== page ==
With changes in the demographics of human immunodeficiency virus (HIV) infection, women and children are becoming the fastest growing group of newly infected patients. With longer survival after HIV infection, more women infected with HIV are becoming pregnant. Pulmonary disease is one of the most common presenting conditions in an AIDS-defining illness. Pneumocystis carini pneumonia and tuberculosis are the most common disorders that herald the onset of AIDS. They are also the most frequently encountered HIV-related pulmonary complications during pregnancy. Others have been rarely reported during pregnancy and include fungal infections (Cryptococcus neoformans, Histoplasma capsulatum, and Coccidioides immitus), bacterial infections (Haemophilus influenzae and Streptococcus pneumoniae along with Pseudomona aeruginosa), vital infections (CMV), opportunistic neoplasms (Kaposi's sarcoma, lymphoma) and miscellaneous conditions peculiar to HIV-infected individuals (nonspecific interstitial pneumonitis, lymphoid interstitial pneumonitis, isolated pulmonary hypertension, and pulmonary edema secondary to cardiac disease or drug abuse). Most of the data regarding the pulmonary complications of HIV infection come from studies in nonpregnant patients. The extent to which pregnancy affects the course of respiratory disease in HIV infection and vice versa is not well documented. Clinical presentation is usually not altered by pregnancy. Except for minor modifications mainly related to potential fetal effects, the diagnostic work-up and management are similar to those in the nonpregnant patient. The most important effect of pregnancy on these conditions remains the delay in diagnosis and treatment. A high index of suspicion should, therefore, be maintained. In addition, most prophylactic measures recommended in nonpregnant HIV-infected individuals also apply to pregnant women.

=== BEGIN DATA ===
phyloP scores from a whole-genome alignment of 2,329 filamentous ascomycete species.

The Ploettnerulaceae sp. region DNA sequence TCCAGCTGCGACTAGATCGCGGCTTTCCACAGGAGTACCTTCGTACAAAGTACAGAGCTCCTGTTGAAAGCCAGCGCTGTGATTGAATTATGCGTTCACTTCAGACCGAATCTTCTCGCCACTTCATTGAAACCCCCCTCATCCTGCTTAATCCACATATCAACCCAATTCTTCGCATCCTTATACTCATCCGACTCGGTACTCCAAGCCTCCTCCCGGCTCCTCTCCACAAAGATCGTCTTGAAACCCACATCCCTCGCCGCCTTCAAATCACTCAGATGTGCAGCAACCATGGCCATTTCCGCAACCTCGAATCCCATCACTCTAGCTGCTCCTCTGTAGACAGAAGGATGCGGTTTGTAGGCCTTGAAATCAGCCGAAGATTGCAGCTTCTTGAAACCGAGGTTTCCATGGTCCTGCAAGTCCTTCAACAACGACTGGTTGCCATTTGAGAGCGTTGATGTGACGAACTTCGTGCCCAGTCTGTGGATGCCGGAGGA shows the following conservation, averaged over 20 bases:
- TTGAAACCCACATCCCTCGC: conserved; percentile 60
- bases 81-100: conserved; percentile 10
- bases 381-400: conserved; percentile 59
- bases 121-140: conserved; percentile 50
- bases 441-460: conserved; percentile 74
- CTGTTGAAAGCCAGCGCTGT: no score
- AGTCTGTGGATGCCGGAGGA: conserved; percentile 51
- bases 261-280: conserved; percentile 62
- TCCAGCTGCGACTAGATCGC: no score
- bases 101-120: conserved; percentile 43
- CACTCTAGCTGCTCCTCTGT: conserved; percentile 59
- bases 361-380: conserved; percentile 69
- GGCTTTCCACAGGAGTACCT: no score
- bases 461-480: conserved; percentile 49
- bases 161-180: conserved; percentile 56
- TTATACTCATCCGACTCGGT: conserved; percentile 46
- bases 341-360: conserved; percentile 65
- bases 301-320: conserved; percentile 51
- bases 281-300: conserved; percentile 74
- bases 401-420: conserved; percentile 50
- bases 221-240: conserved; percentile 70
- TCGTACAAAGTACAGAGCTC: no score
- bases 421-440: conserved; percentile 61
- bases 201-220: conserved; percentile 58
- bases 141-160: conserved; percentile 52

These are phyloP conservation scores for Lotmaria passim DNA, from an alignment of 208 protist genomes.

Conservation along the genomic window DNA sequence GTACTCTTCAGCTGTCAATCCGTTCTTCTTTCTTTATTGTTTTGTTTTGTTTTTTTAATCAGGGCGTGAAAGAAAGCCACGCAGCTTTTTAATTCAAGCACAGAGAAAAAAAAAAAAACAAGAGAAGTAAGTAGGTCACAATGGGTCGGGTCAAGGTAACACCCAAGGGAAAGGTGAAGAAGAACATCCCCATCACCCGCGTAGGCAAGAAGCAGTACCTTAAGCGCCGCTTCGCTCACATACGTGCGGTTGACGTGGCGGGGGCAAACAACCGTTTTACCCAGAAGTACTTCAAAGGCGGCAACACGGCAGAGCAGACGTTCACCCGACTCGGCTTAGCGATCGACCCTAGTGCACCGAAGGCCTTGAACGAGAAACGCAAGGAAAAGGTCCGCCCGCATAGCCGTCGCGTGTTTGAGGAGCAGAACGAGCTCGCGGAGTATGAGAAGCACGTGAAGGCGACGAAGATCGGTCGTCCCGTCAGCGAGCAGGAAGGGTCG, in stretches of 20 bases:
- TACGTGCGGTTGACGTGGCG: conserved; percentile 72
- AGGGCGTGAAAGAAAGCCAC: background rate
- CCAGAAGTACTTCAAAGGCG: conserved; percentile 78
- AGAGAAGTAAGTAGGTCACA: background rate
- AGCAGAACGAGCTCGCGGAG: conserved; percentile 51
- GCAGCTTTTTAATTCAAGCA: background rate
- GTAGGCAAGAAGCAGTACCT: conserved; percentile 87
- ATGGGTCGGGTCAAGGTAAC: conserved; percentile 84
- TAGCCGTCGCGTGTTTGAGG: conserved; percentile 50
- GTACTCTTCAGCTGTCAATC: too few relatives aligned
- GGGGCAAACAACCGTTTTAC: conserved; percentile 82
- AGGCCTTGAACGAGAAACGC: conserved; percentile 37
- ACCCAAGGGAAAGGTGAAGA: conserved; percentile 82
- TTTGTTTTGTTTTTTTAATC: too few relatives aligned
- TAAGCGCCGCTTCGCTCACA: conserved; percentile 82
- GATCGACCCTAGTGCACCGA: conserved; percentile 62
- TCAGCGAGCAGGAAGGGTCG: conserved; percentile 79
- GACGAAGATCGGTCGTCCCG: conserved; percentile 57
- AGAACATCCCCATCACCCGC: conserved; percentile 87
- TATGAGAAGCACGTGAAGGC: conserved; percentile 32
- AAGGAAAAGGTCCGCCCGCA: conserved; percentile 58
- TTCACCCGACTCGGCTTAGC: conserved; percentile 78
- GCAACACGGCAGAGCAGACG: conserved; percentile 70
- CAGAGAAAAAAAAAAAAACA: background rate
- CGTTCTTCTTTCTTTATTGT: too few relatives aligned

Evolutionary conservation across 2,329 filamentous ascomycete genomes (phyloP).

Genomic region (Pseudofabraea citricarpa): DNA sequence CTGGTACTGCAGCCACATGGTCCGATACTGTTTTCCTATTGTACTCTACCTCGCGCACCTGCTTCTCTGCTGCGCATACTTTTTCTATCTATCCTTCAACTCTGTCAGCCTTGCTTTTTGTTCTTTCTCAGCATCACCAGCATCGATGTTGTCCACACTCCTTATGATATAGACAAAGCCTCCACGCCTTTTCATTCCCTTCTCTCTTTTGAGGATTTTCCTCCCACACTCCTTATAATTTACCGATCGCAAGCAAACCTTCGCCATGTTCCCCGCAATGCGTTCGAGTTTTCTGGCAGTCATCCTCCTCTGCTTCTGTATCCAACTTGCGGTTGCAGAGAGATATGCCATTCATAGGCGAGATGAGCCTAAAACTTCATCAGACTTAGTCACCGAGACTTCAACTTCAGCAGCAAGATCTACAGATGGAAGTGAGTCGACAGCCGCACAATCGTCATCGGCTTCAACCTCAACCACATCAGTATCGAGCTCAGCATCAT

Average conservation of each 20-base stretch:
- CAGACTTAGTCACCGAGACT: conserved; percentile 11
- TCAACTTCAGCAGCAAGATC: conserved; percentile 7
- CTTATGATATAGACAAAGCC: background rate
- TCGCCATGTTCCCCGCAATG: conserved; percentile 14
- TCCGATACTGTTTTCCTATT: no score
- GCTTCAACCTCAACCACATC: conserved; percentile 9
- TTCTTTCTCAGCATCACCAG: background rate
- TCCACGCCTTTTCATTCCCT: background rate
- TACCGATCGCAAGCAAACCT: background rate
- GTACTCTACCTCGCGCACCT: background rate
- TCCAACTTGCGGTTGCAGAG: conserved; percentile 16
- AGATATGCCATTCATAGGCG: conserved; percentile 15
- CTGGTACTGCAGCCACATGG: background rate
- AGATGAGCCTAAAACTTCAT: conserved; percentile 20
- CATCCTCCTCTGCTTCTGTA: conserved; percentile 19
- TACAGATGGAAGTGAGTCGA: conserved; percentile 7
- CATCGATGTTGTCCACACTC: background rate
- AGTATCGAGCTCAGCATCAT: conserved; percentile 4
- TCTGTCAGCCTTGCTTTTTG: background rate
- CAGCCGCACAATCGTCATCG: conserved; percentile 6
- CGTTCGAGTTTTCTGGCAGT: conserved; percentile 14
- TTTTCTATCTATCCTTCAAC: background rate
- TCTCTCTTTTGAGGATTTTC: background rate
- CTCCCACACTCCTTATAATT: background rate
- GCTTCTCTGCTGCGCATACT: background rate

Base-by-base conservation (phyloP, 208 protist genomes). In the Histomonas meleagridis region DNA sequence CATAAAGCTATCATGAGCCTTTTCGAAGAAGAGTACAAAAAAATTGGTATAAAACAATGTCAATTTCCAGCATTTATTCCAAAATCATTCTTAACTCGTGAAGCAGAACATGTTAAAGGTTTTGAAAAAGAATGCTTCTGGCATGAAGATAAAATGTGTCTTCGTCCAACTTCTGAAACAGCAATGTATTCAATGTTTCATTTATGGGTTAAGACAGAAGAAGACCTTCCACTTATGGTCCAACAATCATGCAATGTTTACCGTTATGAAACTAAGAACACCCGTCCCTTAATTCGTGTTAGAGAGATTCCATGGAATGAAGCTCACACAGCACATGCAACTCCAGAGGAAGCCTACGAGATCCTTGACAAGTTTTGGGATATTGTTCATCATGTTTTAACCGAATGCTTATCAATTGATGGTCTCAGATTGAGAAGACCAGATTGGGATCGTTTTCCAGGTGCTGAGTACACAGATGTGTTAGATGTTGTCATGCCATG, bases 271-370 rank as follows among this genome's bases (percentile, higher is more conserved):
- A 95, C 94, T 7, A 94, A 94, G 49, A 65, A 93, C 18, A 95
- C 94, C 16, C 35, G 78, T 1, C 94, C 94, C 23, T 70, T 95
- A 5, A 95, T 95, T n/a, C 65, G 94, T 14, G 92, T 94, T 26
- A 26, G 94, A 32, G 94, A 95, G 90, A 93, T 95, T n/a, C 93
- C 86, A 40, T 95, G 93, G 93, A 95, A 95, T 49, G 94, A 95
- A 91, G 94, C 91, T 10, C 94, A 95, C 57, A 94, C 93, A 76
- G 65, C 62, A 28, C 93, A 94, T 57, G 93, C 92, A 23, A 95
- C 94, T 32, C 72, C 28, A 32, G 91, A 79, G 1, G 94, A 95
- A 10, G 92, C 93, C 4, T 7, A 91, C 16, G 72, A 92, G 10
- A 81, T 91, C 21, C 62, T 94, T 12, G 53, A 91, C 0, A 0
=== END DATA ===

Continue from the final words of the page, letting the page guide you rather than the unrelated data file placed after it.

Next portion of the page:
ASJC Scopus subject areas
- Pediatrics, Perinatology, and Child Health